On "A Briga Do Edificio Italia Com O Hilton Hotel", Tom Ze has the two buildings trading insults with each other. The Edificio Italia takes the first crack, claiming "that to get so white, the Hilton drinks rice-flour tea, only wears the latest fashion, dresses up right, and if he goes up Consolação (an avenue the two buildings share with the city's oldest cemetery) wearing white, will cause terror even in the cemetery."
The Hilton responds "They’re already calling you Dumb Joe from the corner"... "and what’s more, (The Edificio Italia) only thinks about money.He doesn’t know what love is, he has a body of steel, a robot’s soul."
|The Edificio Italia (center left) and Hilton (center right) together|
The Edificio Italia stomps with rage and gets the last word, insinuating that the Hilton had been born round to call attention " Flaunted those curves to cause a sensation /And even seemed like a crazy girl,/ or the Tower of Pisa dressed up as a bride".
You can get so hooked on the music of Brazil's Tropicalia movement, you may never feel like you need to get the lyrics translated. But there are even more wonderful surprises waiting for you...if you do. That;s why I suggest you check out Brazilian Lyrics in English where I got more of my information for this post.
Sunday, June 8, 2014
The Rolling Stones: Memory Motel
Fool to Cry is probably my favorite from the Stones’ Black and Blue, but it doesn’t fit the theme this time around. That leaves me with my second favorite song from the album: Memory Motel.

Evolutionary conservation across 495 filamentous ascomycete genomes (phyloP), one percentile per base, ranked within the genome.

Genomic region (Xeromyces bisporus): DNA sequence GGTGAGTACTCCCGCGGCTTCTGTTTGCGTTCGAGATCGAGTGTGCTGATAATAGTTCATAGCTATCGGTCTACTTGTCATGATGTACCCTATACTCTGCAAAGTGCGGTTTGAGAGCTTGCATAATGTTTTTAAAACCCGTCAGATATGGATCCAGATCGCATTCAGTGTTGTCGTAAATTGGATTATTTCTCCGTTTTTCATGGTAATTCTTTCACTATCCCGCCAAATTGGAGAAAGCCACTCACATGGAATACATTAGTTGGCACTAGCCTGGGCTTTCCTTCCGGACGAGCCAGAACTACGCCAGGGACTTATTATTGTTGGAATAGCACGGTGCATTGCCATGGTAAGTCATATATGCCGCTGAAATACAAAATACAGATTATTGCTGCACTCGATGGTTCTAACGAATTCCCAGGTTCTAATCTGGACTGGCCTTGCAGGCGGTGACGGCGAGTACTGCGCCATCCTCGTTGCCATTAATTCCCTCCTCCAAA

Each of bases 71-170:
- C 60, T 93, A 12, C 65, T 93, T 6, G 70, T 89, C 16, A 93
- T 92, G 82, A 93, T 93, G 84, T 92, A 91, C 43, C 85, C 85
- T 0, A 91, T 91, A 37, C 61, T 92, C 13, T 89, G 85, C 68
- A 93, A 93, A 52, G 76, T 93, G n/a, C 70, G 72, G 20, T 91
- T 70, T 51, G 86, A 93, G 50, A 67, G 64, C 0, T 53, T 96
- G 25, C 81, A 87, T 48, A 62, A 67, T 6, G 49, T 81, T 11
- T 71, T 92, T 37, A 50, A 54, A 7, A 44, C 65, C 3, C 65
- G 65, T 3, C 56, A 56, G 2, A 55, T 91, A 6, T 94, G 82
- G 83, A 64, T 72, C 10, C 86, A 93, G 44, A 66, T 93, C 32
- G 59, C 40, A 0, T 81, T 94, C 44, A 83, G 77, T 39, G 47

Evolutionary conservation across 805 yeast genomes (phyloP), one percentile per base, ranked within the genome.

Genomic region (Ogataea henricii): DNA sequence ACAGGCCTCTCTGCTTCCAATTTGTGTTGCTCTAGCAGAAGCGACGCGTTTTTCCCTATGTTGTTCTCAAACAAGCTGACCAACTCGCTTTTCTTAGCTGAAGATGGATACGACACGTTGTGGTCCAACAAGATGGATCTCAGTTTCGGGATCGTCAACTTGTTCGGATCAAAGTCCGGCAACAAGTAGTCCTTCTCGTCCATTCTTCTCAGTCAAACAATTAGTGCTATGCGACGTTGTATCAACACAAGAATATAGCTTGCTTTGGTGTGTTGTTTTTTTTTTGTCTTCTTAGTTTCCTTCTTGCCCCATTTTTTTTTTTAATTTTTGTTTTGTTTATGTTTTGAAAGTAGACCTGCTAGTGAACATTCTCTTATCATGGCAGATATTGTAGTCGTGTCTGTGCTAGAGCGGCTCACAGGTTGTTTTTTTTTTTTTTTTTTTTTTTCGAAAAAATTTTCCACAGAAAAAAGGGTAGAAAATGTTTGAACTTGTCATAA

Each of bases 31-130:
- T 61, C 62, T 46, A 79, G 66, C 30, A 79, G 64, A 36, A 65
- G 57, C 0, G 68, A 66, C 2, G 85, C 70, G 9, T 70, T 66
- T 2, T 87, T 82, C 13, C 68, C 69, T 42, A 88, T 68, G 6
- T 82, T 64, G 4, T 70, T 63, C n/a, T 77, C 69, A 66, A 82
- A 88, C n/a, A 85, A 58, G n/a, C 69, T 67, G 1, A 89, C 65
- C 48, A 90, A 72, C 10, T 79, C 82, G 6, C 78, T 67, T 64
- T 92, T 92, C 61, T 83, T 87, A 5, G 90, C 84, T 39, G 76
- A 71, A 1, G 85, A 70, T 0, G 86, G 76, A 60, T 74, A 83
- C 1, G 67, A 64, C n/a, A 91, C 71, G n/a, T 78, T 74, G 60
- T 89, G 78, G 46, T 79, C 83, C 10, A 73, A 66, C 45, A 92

There’s a lesson here about relying too heavily on Wikipedia for your data. Around 1975, the Stones were searching for guitar men to replace Mick Taylor. Black and Blue was in progress at about this time and Keith Richards is on record as saying that the album was about trying out different guitarists. The Wikipedia article about the song itself informs us that Richards “did not play guitar on this piece”. However, the Wikipedia article about the album says he did, while also giving credit to Harvey Mandel for “lead electric guitar”.
Some months back, SMM ran the theme “The Other Guy” and at that time, I once again chose a Stones’ song where Keith Richards did the main vocal. In the clip here, Richards is most certainly on the guitar in addition to sharing the lead vocals with some other guys. (This, of course, following my post last time around that included a Jagger vocal to RY Cooder’s guitar.